Slippage in work to build the Royal Navy’s new anti-submarine frigates on the Clyde may be “clawed back” as the project recovers from the pandemic, a defence minister of state has said.

The Earl of Minto, who represents the Ministry of Defence in the House of Lords, said there has been progress in the Type 26 frigate programme and praised “remarkable” investment at the BAE Systems shipyard in Govan, Glasgow.

Last week, he visited HMS Cardiff at the yard, the second of the 6,000-tonne frigate hulls to leave BAE’s assembly hall.

It is expected to be taken down the Clyde in the second half of this year before being fitted out in Scotstoun, where the first ship of the class – HMS Glasgow – is currently having its systems installed.

The Earl Minto with HMS Cardiff at BAE Systems in Govan (BAE/PA)

The frigates are expected to begin their service with the navy starting from October 2028, a year later than initially planned.

Asked if there had been any change in the latest deadlines, the Earl of Minto told the PA news agency: “There was obviously some slippage from the initial deadlines and that was driven by Covid.

“But I don’t think there’s been any change, in fact if anything they are trying to claw back some of those initial losses.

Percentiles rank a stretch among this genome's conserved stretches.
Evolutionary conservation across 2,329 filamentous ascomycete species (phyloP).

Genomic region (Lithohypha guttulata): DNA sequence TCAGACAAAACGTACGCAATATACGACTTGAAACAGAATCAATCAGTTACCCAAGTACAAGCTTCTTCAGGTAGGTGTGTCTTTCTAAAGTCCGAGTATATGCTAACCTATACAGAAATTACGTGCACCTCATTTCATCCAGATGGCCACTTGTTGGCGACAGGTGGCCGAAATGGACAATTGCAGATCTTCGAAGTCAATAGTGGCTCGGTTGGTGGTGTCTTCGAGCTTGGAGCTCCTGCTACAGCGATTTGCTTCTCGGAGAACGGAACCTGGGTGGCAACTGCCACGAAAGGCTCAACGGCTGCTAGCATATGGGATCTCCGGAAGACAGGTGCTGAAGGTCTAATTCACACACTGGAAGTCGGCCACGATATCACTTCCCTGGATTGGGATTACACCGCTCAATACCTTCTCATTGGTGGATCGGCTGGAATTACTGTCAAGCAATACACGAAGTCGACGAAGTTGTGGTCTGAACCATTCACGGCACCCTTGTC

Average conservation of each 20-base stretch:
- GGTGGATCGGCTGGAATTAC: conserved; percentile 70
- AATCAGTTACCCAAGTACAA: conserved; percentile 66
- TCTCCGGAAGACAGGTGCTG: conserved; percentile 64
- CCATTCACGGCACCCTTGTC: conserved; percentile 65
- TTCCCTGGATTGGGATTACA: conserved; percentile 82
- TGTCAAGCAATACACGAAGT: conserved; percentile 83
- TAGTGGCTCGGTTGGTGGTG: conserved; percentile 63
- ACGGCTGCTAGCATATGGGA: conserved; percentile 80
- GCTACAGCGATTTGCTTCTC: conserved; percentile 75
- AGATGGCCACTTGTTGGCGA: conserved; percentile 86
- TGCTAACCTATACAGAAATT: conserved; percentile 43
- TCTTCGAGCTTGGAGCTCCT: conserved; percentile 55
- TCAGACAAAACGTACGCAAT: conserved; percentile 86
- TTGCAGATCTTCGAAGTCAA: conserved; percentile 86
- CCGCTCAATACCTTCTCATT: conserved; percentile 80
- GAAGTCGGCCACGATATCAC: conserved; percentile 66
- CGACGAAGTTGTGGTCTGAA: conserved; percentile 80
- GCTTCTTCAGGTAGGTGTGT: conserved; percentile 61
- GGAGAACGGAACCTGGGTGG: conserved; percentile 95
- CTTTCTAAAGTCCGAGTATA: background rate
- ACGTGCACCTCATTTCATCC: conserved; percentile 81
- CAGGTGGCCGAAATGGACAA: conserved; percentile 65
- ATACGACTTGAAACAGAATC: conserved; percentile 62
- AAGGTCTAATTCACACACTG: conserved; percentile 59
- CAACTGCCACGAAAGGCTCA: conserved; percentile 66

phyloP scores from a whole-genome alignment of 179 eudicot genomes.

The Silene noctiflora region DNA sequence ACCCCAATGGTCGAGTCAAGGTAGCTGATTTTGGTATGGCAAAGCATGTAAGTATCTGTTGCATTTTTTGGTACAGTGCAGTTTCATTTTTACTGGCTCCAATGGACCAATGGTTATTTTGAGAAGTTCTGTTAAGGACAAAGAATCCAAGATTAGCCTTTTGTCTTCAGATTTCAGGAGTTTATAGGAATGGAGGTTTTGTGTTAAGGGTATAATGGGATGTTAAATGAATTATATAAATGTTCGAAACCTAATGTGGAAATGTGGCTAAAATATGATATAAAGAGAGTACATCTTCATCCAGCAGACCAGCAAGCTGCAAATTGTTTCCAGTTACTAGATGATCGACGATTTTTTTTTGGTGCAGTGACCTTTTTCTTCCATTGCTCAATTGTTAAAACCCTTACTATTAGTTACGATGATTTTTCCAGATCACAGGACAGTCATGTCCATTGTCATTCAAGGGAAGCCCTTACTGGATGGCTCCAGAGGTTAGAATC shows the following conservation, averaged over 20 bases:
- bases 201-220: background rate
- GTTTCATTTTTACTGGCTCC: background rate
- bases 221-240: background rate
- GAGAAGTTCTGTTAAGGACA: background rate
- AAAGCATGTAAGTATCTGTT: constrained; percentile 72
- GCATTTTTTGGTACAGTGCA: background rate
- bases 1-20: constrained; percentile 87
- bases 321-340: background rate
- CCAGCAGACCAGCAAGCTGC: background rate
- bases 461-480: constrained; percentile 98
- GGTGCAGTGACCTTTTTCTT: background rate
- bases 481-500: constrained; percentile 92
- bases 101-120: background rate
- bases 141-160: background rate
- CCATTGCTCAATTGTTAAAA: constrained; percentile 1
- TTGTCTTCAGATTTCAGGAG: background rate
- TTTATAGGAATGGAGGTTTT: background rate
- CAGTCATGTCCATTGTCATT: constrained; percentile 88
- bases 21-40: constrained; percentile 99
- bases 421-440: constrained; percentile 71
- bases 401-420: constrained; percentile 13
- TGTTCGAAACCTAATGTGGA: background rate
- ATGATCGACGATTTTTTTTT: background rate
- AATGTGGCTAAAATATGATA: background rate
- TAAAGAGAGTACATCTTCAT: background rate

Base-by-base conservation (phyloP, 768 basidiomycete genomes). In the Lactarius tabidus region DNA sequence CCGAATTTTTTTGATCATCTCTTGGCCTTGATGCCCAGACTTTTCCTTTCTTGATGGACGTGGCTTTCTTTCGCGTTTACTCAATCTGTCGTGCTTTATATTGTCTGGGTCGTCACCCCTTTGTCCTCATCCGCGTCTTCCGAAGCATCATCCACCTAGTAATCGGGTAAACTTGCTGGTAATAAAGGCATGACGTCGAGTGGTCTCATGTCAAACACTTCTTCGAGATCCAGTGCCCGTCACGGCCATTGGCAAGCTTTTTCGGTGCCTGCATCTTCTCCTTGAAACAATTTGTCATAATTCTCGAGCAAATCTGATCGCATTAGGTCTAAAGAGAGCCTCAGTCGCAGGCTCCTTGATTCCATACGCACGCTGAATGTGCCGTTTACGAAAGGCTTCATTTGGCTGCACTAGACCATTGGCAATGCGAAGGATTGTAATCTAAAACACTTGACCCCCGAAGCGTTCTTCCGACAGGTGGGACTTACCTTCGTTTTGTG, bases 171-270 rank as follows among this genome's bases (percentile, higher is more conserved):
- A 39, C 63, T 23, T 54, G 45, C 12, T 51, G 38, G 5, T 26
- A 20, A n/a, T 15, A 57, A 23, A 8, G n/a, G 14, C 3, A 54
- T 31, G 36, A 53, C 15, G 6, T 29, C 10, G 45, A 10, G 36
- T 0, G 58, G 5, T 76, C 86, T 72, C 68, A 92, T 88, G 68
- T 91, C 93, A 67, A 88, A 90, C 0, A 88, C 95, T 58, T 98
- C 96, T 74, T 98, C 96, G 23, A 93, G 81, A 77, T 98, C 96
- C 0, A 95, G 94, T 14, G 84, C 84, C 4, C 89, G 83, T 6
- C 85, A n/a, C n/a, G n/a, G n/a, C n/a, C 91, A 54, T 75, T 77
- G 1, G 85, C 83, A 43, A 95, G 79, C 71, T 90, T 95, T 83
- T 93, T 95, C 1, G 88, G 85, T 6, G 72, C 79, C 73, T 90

“Actually having gone through what we’ve seen today, I wouldn’t be at all surprised if they don’t succeed in doing that.”

A new enclosed hall is currently being built next to BAE’s existing facility and work on the frigates is expected to speed up considerably once it is complete.

Ben Wallace visit to BAE Govan shipyard
HMS Glasgow has already left Govan (Jane Barlow/PA)

The Conservative peer, whose name is Timothy Lariston Elliot-Murray-Kynynmound, said BAE has made a “quite remarkable” investment in the Glasgow shipyard and Scotland has an “extremely important” role in naval shipbuilding.

Earlier in February, the Royal Navy’s flagship HMS Queen Elizabeth was unable to sail on a major Nato exercise after a defect on its propeller shaft coupling was discovered.

Repairs will be carried out at the dockyard in Rosyth, Fife, but the Earl of Minto said the problem is not currently believed to be as serious as the propeller shaft issues which led to nine months of work on its sister aircraft carrier HMS Prince of Wales.

Speaking ahead of the two-year anniversary of the full-scale war in Ukraine breaking out, he said the UK’s support would continue and  it is “absolutely imperative that Russia must not be allowed to prevail”.